by Bonnie Pritchett
BRYAN, Texas (BP)—All of her good intentions had suddenly become mere excuses, hollow arguments with no ring of truth. What Abby Johnson had believed and what she had based her life’s work on for eight years unraveled before her as she realized the gut-wrenching truth: She had believed and perpetuated a lie.
A new book released Jan. 11—unPlanned: The dramatic true story of a former Planned Parenthood leader’s eye-opening journey across the life line—is Johnson’s account of her experience as an abortion clinic volunteer-turned-director and the life-altering event that put her at odds with her former employer. The book is a collaboration of Tyndale House Publishers, Focus on the Family and Ignatius Press.
Johnson discussed her book Jan. 10 in an audio webcast co-hosted by pro-life advocates David Bereit and Shawn Carney.
The relationship between the three had once been adversarial as Johnson, who grew up in a Southern Baptist home, led the work of the Planned Parenthood clinic in Bryan-College Station, Texas —where Carney and Bereit were seeking to thwart her “success” at a nearby pregnancy resource center.
It was the idea of success that began to nag Johnson and chip away at her faith in and advocacy of Planned Parenthood. In the webcast, Johnson repeatedly noted that although she was never wholly comfortable with abortion (her clinic offered abortions every other Saturday), she justified her work because she believed Planned Parenthood’s rhetoric about women’s health and the ravages of illegal abortions. And, she said, the organization touted the goal of reducing abortions through the proliferation of contraceptives.
But Johnson knew from her own experiences that couldn’t be true. In her book, she confesses to having had two abortions. Both pregnancies occurred while she was using contraceptives. During her time as a Planned Parenthood volunteer counselor, Johnson discovered her situation was not unique. Most of the women she counseled for abortions also had been using contraceptives and they, like her, felt like failures.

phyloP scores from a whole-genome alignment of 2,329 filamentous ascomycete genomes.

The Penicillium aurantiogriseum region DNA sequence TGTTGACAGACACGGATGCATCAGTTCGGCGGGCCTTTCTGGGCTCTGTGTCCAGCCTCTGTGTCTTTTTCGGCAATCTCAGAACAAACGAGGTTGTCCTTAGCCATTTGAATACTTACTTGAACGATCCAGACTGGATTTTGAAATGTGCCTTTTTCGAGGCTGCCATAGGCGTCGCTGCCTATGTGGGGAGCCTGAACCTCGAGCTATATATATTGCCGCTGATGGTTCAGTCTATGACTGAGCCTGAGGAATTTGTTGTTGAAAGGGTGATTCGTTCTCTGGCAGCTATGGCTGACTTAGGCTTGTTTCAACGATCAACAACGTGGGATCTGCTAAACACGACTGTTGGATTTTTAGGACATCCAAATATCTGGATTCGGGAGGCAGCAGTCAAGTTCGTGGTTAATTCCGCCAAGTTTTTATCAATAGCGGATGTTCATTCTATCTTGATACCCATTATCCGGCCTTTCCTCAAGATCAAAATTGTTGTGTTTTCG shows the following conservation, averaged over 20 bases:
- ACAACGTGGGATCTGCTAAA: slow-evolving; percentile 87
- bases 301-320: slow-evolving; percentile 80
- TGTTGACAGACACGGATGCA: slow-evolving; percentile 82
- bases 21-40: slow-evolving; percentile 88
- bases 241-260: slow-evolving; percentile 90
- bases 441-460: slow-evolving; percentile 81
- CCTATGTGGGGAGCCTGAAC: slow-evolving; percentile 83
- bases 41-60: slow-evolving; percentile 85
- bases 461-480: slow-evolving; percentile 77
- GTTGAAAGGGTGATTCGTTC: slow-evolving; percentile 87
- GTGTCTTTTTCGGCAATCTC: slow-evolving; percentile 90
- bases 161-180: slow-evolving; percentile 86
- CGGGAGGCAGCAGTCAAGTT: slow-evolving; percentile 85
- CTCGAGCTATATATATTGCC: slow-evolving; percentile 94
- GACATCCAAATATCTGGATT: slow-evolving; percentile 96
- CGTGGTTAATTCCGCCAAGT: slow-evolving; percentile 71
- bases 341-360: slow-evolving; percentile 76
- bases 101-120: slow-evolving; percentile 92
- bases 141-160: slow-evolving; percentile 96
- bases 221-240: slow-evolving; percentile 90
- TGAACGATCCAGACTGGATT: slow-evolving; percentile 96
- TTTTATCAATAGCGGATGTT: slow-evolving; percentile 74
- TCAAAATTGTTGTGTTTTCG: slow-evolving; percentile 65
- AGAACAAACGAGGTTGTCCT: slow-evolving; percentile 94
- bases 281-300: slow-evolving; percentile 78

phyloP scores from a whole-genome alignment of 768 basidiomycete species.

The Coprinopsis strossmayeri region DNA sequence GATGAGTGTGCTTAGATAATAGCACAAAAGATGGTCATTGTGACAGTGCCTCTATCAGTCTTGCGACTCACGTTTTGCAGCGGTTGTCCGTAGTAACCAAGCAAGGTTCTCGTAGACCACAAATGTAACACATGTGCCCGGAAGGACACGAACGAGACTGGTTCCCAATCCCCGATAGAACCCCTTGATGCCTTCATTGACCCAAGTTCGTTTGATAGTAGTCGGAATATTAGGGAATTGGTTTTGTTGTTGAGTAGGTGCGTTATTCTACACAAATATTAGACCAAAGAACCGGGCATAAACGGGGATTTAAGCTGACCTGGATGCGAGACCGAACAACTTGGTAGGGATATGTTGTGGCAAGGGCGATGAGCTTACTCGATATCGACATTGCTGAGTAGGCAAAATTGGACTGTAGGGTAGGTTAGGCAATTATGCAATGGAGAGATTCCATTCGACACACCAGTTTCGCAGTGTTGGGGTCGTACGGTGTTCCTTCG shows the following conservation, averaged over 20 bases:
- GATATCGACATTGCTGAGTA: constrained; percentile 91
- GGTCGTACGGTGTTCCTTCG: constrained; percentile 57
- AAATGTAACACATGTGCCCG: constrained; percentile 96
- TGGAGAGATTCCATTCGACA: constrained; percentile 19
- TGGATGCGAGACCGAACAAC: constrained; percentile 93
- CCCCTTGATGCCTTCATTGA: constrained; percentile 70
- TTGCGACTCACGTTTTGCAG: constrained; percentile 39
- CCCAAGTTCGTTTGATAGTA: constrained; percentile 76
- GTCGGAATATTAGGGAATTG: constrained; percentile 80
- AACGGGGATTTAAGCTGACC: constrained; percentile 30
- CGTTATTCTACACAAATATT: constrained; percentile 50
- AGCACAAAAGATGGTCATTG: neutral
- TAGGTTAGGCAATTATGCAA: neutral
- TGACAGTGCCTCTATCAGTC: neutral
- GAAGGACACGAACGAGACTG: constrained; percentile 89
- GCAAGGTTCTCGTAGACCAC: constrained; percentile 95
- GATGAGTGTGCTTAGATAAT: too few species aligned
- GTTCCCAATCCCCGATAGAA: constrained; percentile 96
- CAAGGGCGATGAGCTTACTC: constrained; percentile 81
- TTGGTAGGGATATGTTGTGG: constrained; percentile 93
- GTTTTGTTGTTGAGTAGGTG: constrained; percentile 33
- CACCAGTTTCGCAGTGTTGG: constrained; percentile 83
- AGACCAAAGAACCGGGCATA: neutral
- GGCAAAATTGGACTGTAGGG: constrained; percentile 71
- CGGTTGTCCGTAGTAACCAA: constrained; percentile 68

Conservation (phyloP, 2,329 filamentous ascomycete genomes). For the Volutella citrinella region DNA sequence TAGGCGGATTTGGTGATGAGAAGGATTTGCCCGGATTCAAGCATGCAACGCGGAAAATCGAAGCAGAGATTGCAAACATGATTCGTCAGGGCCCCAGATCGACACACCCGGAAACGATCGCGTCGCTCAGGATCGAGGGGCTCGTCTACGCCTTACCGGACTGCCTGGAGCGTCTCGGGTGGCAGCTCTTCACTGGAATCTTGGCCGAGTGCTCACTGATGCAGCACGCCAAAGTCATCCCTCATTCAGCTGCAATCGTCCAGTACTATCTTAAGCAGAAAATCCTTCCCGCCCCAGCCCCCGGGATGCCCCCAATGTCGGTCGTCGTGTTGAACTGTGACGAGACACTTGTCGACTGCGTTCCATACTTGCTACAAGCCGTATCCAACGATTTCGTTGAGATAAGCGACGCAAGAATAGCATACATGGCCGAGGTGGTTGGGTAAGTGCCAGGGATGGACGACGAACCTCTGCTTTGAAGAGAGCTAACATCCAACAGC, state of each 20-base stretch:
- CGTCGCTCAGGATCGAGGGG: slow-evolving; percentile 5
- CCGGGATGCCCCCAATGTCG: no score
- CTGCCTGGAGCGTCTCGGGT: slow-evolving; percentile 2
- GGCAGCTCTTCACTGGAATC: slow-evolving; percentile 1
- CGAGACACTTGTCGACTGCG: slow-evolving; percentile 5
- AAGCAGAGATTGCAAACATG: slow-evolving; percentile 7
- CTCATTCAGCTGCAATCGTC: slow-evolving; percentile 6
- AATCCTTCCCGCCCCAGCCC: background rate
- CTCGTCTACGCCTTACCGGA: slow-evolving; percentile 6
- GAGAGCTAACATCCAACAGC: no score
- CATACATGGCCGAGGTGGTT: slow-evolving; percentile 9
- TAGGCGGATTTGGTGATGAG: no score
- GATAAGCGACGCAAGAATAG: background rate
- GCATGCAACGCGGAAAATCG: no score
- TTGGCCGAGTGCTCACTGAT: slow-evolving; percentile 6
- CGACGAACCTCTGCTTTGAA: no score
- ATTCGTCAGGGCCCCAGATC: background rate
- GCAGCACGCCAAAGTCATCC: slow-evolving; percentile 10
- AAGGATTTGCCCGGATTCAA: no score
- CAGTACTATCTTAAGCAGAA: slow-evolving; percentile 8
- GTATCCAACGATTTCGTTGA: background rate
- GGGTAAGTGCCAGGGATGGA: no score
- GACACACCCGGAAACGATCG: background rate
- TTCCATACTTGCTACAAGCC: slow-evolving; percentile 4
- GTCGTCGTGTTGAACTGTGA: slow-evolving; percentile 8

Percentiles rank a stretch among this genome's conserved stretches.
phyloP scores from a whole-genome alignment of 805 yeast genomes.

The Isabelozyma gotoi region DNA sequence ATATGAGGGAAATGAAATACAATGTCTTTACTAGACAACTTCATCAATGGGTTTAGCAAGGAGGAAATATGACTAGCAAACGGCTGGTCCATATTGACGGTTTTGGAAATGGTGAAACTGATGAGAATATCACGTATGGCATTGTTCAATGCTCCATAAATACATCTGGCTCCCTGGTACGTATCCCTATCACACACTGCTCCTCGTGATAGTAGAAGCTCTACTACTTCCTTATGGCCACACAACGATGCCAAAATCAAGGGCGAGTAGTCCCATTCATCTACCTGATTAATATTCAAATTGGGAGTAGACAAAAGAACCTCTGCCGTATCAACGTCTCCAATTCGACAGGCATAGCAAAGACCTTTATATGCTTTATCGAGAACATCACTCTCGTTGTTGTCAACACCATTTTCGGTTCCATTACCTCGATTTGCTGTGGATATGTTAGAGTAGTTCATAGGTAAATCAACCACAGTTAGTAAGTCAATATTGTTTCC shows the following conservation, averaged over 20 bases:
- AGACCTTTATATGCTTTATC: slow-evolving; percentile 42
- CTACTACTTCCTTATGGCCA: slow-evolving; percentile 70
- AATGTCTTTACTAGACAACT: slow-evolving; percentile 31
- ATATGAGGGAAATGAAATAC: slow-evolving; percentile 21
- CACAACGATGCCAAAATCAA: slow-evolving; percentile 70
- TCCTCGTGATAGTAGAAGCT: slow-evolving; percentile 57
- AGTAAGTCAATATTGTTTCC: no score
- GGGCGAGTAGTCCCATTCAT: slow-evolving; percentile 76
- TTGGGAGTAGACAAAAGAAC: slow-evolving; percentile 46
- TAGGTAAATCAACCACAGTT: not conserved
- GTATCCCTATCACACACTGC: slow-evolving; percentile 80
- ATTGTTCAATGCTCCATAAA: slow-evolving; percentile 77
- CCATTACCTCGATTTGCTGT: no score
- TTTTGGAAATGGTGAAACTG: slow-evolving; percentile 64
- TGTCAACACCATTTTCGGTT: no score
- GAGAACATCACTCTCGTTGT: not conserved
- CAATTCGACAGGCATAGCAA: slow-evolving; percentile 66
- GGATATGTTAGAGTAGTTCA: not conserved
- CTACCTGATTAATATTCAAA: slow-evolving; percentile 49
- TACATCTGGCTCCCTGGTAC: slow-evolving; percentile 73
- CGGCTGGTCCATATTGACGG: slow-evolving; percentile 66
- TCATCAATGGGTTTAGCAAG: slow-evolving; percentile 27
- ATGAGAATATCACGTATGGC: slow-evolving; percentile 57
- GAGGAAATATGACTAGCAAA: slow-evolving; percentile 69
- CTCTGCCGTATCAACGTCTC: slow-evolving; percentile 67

“On the inside I was still feeling like I had failed as a woman. My body had failed me. God had failed me. Why did He allow this to happen to me? It didn’t make sense,” she recounted.
But she pressed on. She had to have it make sense. She had to see the justification in abortion.
“It’s always about that justification,” she said.
Johnson continued to volunteer at the clinic and later was employed there.
“Here I was now twice contracepting and twice having these unplanned pregnancies and then twice having abortions. It just didn’t make any sense. What is happening here? What is going on? It didn’t seem like our goal of expanding the use of contraception was really reducing the number of abortions. But if that is their mission—and it has been their mission for so long—it has to be right.”
Years later, as clinic director, Johnson learned the business side of the nonprofit organization. It began to look less like a grassroots group of altruistic volunteers determined to give women quality health care and more like a capital venture. The profits came not on the philanthropy of serving low-income communities and college students but on lucrative abortions. The organization reported making just more than $1 billion in fiscal year 2006-07.
When Johnson was asked by regional directors to reduce the distribution of free services and products and increase the number of monthly cervical and medically induced abortions, she said she was stunned.
“What they wanted to do was they wanted us to increase the quota of abortions we were providing. They also wanted to start offering medication abortions—the RU486—many times during the week,” she said.
What disturbed her as much as the demand for increased abortions was that the medicated abortions would include no consultation from a physician. Johnson’s second abortion in 2003 had been medically induced and she described it as “one of the worst experiences in my life. I’ve never experienced anything that terrible, physically and emotionally.”